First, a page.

Artist Linda Besemer Named 2022 Guggenheim Fellow

Jim Tranquada Artwork courtesy of Linda Besemer

Besemer, Occidental College’s James Irvine Distinguished Professor of Art and Art History, has been honored with a 2022 Guggenheim Fellowship.

Besemer is the eighth Occidental faculty member to receive the prestigious award, presented annually by the John Simon Guggenheim Memorial Foundation to artists, scholars, writers and scientists on the basis of prior achievement and exceptional promise.

"I'm flabbergasted,” says Besemer, one of 180 fellows chosen this year from a field of almost 2,500 applicants. "I have applied for years and never expected to be offered the fellowship. When I opened the acceptance letter, I was still in disbelief. So I had to ask my partner to read and interpret it. She said, 'It means you got the Guggenheim!'"

Previous Guggenheim fellows include graphic artist Art Spiegelman, painter Jacob Lawrence, sculptor Richard Serra and artist Edward Ruscha. Nina Gelbart, Occidental Professor of History and Anita Johnson Wand Professor of Women's Studies, was named a fellow in 2006.

Besemer, an American abstract painter celebrated for their stunning, optical works that upend commonly held notions of what makes a painting, has taught and painted at Occidental since 1987. Their work was featured in the 2000 Whitney Biennial Exhibition and exhibited at The Corcoran Gallery of Art, The Los Angeles County Museum of Art and other major venues.

Linda Besemer: StrokeRollFoldSheetSlabGlitch, the first survey of their paintings, opened February 12 at Cal State Long Beach’s Carolyn Campagna Kleefled Contemporary Art Museum. Featuring almost two dozen works from 1993-2021, the exhibition showcases key moments in Besemer’s career, tracing the evolution of their practice from early traditional gestural abstraction, exploring their “detachables” works, and culminating with their most recent glitch series.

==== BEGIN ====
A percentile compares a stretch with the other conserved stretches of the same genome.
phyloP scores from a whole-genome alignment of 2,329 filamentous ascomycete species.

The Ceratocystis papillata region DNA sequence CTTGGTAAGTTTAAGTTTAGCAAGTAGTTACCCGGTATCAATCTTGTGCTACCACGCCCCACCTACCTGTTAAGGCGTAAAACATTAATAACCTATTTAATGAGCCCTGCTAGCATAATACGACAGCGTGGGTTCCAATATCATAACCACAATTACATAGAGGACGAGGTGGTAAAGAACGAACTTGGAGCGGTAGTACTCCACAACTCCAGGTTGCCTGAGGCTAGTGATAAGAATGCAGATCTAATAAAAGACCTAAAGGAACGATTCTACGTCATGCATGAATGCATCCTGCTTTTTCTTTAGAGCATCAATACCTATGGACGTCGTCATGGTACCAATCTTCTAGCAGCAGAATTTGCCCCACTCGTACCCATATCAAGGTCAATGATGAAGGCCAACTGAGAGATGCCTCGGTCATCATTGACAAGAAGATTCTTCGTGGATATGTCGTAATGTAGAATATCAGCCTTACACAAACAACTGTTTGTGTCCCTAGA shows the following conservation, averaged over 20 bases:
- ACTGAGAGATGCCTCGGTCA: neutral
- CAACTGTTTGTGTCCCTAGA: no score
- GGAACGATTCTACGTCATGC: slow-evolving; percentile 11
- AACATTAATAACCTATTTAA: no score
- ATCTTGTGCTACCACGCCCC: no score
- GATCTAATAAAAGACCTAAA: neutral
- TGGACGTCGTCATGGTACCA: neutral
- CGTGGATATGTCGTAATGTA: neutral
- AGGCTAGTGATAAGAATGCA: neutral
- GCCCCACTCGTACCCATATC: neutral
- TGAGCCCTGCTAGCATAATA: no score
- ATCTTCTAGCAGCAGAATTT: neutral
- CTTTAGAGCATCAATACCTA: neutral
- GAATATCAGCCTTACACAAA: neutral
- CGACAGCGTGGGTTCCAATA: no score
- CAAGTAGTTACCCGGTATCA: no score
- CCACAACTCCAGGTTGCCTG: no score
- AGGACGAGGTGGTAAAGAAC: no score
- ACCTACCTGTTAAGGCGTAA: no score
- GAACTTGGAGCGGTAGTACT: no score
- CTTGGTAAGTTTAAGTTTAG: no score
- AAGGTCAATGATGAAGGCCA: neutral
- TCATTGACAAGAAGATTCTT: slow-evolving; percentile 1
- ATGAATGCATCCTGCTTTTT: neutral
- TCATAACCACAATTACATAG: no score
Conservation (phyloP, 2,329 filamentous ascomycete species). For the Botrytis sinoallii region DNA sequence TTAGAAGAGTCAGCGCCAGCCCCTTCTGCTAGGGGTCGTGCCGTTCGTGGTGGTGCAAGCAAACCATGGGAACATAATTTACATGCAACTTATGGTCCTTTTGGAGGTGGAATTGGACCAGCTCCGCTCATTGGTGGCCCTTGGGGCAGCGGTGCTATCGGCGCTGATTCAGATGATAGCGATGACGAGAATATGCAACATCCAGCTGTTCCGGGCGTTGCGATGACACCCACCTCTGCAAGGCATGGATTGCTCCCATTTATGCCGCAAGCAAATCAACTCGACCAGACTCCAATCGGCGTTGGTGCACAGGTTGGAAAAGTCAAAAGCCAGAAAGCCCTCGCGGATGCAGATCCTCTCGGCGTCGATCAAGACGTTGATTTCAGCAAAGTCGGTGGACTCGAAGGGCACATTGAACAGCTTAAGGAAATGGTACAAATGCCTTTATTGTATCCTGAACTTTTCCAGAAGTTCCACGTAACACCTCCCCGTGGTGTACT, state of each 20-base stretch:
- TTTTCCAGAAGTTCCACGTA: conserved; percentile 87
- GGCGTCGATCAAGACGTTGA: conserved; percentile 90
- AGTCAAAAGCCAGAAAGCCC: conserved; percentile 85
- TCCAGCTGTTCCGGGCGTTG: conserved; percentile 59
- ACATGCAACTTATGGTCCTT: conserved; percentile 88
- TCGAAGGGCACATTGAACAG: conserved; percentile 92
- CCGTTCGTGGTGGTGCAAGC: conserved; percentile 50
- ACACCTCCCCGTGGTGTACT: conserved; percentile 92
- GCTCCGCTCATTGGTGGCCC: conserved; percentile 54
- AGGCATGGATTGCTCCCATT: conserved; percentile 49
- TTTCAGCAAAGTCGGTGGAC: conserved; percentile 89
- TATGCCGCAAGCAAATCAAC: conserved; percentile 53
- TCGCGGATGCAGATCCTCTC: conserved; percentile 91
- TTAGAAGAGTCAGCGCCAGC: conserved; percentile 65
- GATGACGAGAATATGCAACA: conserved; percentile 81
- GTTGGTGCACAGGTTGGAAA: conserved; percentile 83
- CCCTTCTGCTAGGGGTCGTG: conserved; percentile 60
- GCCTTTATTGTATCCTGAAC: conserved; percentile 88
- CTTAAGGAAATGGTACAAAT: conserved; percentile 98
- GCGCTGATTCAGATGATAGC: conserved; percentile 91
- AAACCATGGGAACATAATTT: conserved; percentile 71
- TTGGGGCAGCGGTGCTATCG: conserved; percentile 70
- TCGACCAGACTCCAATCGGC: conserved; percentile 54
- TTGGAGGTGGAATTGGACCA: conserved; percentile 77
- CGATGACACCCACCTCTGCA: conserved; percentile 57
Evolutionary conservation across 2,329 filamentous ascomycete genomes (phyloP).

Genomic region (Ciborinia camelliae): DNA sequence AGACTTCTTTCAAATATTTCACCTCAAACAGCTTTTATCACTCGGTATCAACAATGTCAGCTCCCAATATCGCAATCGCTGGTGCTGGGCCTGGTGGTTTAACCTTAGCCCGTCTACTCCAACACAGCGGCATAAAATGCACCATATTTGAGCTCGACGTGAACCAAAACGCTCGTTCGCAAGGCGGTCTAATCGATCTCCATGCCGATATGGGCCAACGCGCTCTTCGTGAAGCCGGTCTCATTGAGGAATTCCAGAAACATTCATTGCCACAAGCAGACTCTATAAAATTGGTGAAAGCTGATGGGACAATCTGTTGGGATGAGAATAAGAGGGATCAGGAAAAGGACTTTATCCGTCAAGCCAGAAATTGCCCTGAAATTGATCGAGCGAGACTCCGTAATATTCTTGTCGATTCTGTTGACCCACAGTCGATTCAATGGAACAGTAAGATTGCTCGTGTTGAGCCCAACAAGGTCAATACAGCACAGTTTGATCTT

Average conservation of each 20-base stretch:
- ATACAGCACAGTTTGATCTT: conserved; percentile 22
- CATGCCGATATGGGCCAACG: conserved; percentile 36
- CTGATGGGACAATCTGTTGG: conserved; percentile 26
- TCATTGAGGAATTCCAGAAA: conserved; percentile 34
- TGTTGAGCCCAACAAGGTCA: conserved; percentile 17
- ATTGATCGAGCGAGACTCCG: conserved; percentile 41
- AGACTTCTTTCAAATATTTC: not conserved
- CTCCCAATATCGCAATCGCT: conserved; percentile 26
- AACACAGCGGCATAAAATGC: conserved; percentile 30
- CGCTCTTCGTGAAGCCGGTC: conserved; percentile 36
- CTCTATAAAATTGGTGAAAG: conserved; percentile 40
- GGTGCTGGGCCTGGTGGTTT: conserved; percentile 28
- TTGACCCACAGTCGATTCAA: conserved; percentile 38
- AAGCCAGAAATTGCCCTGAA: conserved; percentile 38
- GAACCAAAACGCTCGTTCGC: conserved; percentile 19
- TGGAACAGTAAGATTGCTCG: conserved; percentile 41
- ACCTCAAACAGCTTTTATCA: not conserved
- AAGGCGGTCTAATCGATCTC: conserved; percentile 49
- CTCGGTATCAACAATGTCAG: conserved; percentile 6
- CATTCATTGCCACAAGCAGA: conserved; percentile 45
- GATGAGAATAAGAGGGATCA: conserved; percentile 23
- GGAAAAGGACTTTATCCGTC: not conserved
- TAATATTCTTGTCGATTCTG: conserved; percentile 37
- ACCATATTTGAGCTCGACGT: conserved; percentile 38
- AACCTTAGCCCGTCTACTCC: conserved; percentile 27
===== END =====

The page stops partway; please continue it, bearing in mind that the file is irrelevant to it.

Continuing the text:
Besemer plans to use the fellowship to continue their work on her glitch series. "Simply put, I want to explore if the form of the glitch could be a model for expressing queer and trans subjectivities within abstract painting."

Guggenheim Fellowships are grants awarded to around 175 selected individuals every year. The purpose of the program is to provide fellows with blocks of time in which they can work with as much creative freedom as possible. As such, grants are made freely, without any special conditions attached to them. Fellows may spend their grant funds in any manner they deem necessary to their work.

Created and initially funded in 1925 by Simon and Olga Guggenheim in memory of their son John Simon Guggenheim, the John Simon Guggenheim Memorial Foundation has sought since its inception to “further the development of scholars and artists by assisting them to engage in research in any field of knowledge and creation in any of the arts, under the freest possible conditions.”

Since its establishment, the foundation has granted nearly $400 million in fellowships to over 18,000 individuals, among whom are more than 125 Nobel laureates, members of all the national academies, winners of the Pulitzer Prize, Fields Medal, Turing Award, Bancroft Prize, National Book Award, and other internationally recognized honors.